Birthright pushes on with lucrative Israel internship program despite Covid-19
Participants hailing from top universities will complete their placements this summer virtually. Acclaimed behavioral economist Dan Ariely offered them career advice
Be pushy, take advantage of your skills and experiment with things you think you might like, was the advice world-renowned behavioral economist and author Dan Ariely gave fellows in Birthright’s Excel’s summer internship project, which began Sunday with a celebratory Zoom call. While around the world, the summer plans of students have fallen apart due to the coronavirus pandemic, Birthright decided to enable the top university go-getters taking part in the program to go ahead with their scheduled lucrative internships, virtually.
The program, now in its 10th year, couples Jewish university students from the top schools in the U.S., Canada, Mexico, Israel, and starting this year, the U.K. with coveted summer placements in some of the Israeli tech and finance ecosystem’s hottest companies.
Birthright Israel, also known as Taglit, is a philanthropic mission by Jewish American donors and the Israeli government to provide free trips to Israel for young Jewish people from around the world. Established in 1999, the project’s goal is to improve relations between the State of Israel and the Jewish Diaspora by enabling participants to get to know the country and its society first hand. Since its early days, Birthright has expanded to include a variety of programs, differing in duration and focus, to accommodate people who want to deepen their relationship with the country.
Birthright Excel is the organization’s entrepreneurship and leadership program in which 54 ivy-league and top university students are placed in leading global biotech, consulting, cyber, finance, marketing, and venture capital firms, that commit to providing substantive and educational work experience and mentorship from at least one senior manager. The program fulfills the participants’ academic requirements and creates for them a powerful, continent-spanning network of peers and alumni. For most of the participants, it would have been a returning visit, all but nine having participated in prior programs geared to Jewish youth.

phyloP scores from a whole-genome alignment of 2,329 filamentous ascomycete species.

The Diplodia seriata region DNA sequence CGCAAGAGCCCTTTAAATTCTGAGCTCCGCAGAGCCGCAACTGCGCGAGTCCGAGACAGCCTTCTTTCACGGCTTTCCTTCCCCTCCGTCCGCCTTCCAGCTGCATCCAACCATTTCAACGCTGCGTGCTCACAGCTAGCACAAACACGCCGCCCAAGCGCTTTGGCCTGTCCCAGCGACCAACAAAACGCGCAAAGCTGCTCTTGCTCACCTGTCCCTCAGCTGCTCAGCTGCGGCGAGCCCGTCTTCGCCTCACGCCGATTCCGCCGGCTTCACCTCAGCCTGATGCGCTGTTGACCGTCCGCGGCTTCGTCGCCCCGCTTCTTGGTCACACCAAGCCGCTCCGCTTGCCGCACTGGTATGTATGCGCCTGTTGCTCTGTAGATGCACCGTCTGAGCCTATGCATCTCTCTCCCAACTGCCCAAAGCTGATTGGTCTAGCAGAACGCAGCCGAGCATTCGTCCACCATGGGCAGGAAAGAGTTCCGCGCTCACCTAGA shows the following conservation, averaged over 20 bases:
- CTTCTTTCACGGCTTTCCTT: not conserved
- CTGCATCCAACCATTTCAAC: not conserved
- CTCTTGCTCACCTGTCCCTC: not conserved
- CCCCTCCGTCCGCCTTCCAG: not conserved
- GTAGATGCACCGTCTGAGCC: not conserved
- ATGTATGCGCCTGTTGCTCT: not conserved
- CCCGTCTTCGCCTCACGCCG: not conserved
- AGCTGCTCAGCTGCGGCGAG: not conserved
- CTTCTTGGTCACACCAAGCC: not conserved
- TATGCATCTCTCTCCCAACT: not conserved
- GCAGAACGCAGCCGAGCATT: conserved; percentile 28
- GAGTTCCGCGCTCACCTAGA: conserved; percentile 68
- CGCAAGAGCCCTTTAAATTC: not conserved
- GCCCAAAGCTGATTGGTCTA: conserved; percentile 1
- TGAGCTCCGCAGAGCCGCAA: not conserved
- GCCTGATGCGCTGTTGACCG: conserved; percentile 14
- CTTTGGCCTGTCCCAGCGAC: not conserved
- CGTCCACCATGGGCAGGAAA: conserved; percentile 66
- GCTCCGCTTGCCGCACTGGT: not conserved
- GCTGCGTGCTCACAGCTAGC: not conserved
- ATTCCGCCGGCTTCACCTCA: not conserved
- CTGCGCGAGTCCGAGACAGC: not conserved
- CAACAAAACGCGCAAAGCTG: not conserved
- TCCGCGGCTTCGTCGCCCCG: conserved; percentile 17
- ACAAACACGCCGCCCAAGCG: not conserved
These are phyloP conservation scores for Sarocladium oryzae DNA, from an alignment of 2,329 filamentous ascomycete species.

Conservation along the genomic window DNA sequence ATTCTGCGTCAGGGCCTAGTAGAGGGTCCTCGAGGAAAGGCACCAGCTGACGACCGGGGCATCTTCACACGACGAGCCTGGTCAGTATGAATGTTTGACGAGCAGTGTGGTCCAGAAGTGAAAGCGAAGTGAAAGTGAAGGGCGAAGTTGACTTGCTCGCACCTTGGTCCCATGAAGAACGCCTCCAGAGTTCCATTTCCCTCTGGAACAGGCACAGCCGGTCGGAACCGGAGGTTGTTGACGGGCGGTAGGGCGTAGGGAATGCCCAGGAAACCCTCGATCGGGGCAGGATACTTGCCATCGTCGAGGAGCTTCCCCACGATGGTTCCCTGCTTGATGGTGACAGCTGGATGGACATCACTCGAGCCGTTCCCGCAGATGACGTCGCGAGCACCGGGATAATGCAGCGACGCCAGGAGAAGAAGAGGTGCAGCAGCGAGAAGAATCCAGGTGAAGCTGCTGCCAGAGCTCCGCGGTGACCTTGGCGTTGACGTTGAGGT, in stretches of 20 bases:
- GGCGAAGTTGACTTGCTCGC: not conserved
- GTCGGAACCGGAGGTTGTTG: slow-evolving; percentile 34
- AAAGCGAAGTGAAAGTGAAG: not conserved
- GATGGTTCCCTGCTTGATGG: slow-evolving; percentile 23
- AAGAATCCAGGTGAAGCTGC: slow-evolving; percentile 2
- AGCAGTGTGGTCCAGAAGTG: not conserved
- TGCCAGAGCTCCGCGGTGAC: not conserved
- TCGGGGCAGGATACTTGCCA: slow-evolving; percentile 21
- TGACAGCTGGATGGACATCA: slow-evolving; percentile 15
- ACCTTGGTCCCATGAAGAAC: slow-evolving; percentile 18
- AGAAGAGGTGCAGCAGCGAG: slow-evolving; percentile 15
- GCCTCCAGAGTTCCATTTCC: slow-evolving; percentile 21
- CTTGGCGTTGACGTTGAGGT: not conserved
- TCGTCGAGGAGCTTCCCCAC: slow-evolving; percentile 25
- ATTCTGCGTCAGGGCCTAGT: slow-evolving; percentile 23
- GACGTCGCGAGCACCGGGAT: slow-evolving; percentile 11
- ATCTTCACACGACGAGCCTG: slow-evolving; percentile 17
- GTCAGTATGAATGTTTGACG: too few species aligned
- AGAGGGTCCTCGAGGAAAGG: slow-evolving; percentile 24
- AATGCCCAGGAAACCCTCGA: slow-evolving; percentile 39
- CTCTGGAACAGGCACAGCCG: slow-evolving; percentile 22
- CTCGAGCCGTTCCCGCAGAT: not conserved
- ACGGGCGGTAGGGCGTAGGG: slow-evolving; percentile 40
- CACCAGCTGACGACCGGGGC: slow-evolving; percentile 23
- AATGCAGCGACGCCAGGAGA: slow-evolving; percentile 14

Out of the group, some 20 participants choose to partake in "Excel Ventures" which is an entrepreneurship training track. Because of their academic pedigree, the fellows and graduates of the program are seen as the next generation of Jewish leaders and supporters.
"This project is considered to be the most prestigious program in the Jewish world today, with only a few dozen young people being accepted from thousands of applicants,” Gidi Mark, Birthright’s CEO told the participants on the call. “Members of the community prove themselves every day as leaders of both the business and Jewish worlds.”
“Each of you, as individuals and leaders, are needed to stand up and play an active role in forging a new and better society,” Eisen said.
While many interns find it difficult to find their places in unfamiliar organizations, where they are often treated as an afterthought, filling unspecified needs with managers who don’t always have the time or headspace to guide and teach them, this year’s group will have to go above and beyond to grab their supervisor’s attention from half a world and several times zones away.
Though the fellows all seem like highly intelligent young people, hailing from universities like Harvard, Yale, and Stanford, Birthright organized a lecture from one of the world’s best known experts in behavioral psychology and economics, Dan Ariely, who gave them tips on how to choose a job and how to make the most of their internships.
When addressing the wider challenge of choosing a new career, Ariely highlighted three major factors that should go into the decision. "When examining a new job, focus on the required skills, your own passions, and only then on salary. Something that we are really suited to do is something we really excel at, and that will always be a sweet spot for us,” Ariely said, noting that “the world appreciates valuable and unique skills. If you are really good at data science, don’t go and write poetry. Use your skills within a field you are passionate about. Salary is important, no question about it, but one of the things we know about salary is that it only matters up to a certain point, above that it becomes less and less important, the happiness curve becomes very flat."